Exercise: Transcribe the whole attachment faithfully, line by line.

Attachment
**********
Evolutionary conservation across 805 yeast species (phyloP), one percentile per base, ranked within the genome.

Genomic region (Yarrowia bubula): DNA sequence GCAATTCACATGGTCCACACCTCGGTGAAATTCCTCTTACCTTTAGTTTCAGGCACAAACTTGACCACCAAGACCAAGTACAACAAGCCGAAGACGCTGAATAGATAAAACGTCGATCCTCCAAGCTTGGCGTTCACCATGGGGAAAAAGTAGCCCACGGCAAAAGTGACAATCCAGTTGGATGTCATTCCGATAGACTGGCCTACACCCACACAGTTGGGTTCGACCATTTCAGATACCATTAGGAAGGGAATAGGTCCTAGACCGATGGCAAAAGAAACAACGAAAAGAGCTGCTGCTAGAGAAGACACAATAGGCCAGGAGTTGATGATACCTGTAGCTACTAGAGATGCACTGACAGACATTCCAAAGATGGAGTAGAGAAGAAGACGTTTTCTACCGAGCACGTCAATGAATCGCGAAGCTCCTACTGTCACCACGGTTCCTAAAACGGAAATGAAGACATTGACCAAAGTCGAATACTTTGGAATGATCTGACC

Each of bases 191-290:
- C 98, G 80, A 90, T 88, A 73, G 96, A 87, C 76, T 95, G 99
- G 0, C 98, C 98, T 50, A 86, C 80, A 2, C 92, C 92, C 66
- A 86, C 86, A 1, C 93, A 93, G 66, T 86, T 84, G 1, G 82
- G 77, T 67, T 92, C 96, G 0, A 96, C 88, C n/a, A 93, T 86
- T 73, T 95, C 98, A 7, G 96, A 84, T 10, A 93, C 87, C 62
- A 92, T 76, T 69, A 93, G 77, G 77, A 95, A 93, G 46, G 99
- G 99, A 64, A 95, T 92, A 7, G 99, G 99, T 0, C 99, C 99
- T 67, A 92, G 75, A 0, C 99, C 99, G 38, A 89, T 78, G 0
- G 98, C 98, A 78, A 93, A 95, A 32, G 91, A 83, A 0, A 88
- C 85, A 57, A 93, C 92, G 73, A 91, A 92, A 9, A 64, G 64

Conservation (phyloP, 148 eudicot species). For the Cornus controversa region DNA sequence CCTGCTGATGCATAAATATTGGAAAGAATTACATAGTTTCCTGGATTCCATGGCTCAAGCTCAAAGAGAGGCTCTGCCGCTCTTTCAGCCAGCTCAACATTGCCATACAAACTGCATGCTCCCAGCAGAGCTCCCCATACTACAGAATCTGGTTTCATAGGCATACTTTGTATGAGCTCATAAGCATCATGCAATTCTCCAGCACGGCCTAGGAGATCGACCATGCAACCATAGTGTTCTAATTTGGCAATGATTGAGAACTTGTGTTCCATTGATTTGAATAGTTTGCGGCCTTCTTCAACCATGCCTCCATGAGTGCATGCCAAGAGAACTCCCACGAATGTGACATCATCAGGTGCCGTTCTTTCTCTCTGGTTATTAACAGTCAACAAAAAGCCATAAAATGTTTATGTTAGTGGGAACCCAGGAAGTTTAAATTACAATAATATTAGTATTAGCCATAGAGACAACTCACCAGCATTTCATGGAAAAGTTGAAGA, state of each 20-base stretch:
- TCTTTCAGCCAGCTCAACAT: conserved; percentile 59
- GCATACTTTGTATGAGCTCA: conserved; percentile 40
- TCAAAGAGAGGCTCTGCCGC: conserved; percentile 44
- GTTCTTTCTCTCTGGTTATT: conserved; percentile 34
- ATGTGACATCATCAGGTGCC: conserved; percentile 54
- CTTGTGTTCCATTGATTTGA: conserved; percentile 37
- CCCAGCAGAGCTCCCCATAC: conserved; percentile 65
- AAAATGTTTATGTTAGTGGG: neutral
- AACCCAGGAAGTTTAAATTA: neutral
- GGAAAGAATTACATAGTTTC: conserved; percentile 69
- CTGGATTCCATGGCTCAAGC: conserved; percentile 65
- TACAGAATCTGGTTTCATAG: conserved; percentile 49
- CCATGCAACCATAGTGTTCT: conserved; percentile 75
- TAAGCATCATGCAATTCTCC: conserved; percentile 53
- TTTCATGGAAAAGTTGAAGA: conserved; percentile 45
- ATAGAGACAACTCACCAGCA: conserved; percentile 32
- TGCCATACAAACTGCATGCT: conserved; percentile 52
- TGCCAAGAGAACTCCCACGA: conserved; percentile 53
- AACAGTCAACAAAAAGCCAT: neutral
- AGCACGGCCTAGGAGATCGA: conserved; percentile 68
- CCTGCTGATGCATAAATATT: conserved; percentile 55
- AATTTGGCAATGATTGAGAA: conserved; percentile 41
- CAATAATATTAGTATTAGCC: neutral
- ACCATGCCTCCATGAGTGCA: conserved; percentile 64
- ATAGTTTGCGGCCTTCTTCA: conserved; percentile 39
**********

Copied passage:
Evolutionary conservation across 805 yeast species (phyloP), one percentile per base, ranked within the genome.

Genomic region (Yarrowia bubula): DNA sequence GCAATTCACATGGTCCACACCTCGGTGAAATTCCTCTTACCTTTAGTTTCAGGCACAAACTTGACCACCAAGACCAAGTACAACAAGCCGAAGACGCTGAATAGATAAAACGTCGATCCTCCAAGCTTGGCGTTCACCATGGGGAAAAAGTAGCCCACGGCAAAAGTGACAATCCAGTTGGATGTCATTCCGATAGACTGGCCTACACCCACACAGTTGGGTTCGACCATTTCAGATACCATTAGGAAGGGAATAGGTCCTAGACCGATGGCAAAAGAAACAACGAAAAGAGCTGCTGCTAGAGAAGACACAATAGGCCAGGAGTTGATGATACCTGTAGCTACTAGAGATGCACTGACAGACATTCCAAAGATGGAGTAGAGAAGAAGACGTTTTCTACCGAGCACGTCAATGAATCGCGAAGCTCCTACTGTCACCACGGTTCCTAAAACGGAAATGAAGACATTGACCAAAGTCGAATACTTTGGAATGATCTGACC

Each of bases 191-290:
- C 98, G 80, A 90, T 88, A 73, G 96, A 87, C 76, T 95, G 99
- G 0, C 98, C 98, T 50, A 86, C 80, A 2, C 92, C 92, C 66
- A 86, C 86, A 1, C 93, A 93, G 66, T 86, T 84, G 1, G 82
- G 77, T 67, T 92, C 96, G 0, A 96, C 88, C n/a, A 93, T 86
- T 73, T 95, C 98, A 7, G 96, A 84, T 10, A 93, C 87, C 62
- A 92, T 76, T 69, A 93, G 77, G 77, A 95, A 93, G 46, G 99
- G 99, A 64, A 95, T 92, A 7, G 99, G 99, T 0, C 99, C 99
- T 67, A 92, G 75, A 0, C 99, C 99, G 38, A 89, T 78, G 0
- G 98, C 98, A 78, A 93, A 95, A 32, G 91, A 83, A 0, A 88
- C 85, A 57, A 93, C 92, G 73, A 91, A 92, A 9, A 64, G 64

Conservation (phyloP, 148 eudicot species). For the Cornus controversa region DNA sequence CCTGCTGATGCATAAATATTGGAAAGAATTACATAGTTTCCTGGATTCCATGGCTCAAGCTCAAAGAGAGGCTCTGCCGCTCTTTCAGCCAGCTCAACATTGCCATACAAACTGCATGCTCCCAGCAGAGCTCCCCATACTACAGAATCTGGTTTCATAGGCATACTTTGTATGAGCTCATAAGCATCATGCAATTCTCCAGCACGGCCTAGGAGATCGACCATGCAACCATAGTGTTCTAATTTGGCAATGATTGAGAACTTGTGTTCCATTGATTTGAATAGTTTGCGGCCTTCTTCAACCATGCCTCCATGAGTGCATGCCAAGAGAACTCCCACGAATGTGACATCATCAGGTGCCGTTCTTTCTCTCTGGTTATTAACAGTCAACAAAAAGCCATAAAATGTTTATGTTAGTGGGAACCCAGGAAGTTTAAATTACAATAATATTAGTATTAGCCATAGAGACAACTCACCAGCATTTCATGGAAAAGTTGAAGA, state of each 20-base stretch:
- TCTTTCAGCCAGCTCAACAT: conserved; percentile 59
- GCATACTTTGTATGAGCTCA: conserved; percentile 40
- TCAAAGAGAGGCTCTGCCGC: conserved; percentile 44
- GTTCTTTCTCTCTGGTTATT: conserved; percentile 34
- ATGTGACATCATCAGGTGCC: conserved; percentile 54
- CTTGTGTTCCATTGATTTGA: conserved; percentile 37
- CCCAGCAGAGCTCCCCATAC: conserved; percentile 65
- AAAATGTTTATGTTAGTGGG: neutral
- AACCCAGGAAGTTTAAATTA: neutral
- GGAAAGAATTACATAGTTTC: conserved; percentile 69
- CTGGATTCCATGGCTCAAGC: conserved; percentile 65
- TACAGAATCTGGTTTCATAG: conserved; percentile 49
- CCATGCAACCATAGTGTTCT: conserved; percentile 75
- TAAGCATCATGCAATTCTCC: conserved; percentile 53
- TTTCATGGAAAAGTTGAAGA: conserved; percentile 45
- ATAGAGACAACTCACCAGCA: conserved; percentile 32
- TGCCATACAAACTGCATGCT: conserved; percentile 52
- TGCCAAGAGAACTCCCACGA: conserved; percentile 53
- AACAGTCAACAAAAAGCCAT: neutral
- AGCACGGCCTAGGAGATCGA: conserved; percentile 68
- CCTGCTGATGCATAAATATT: conserved; percentile 55
- AATTTGGCAATGATTGAGAA: conserved; percentile 41
- CAATAATATTAGTATTAGCC: neutral
- ACCATGCCTCCATGAGTGCA: conserved; percentile 64
- ATAGTTTGCGGCCTTCTTCA: conserved; percentile 39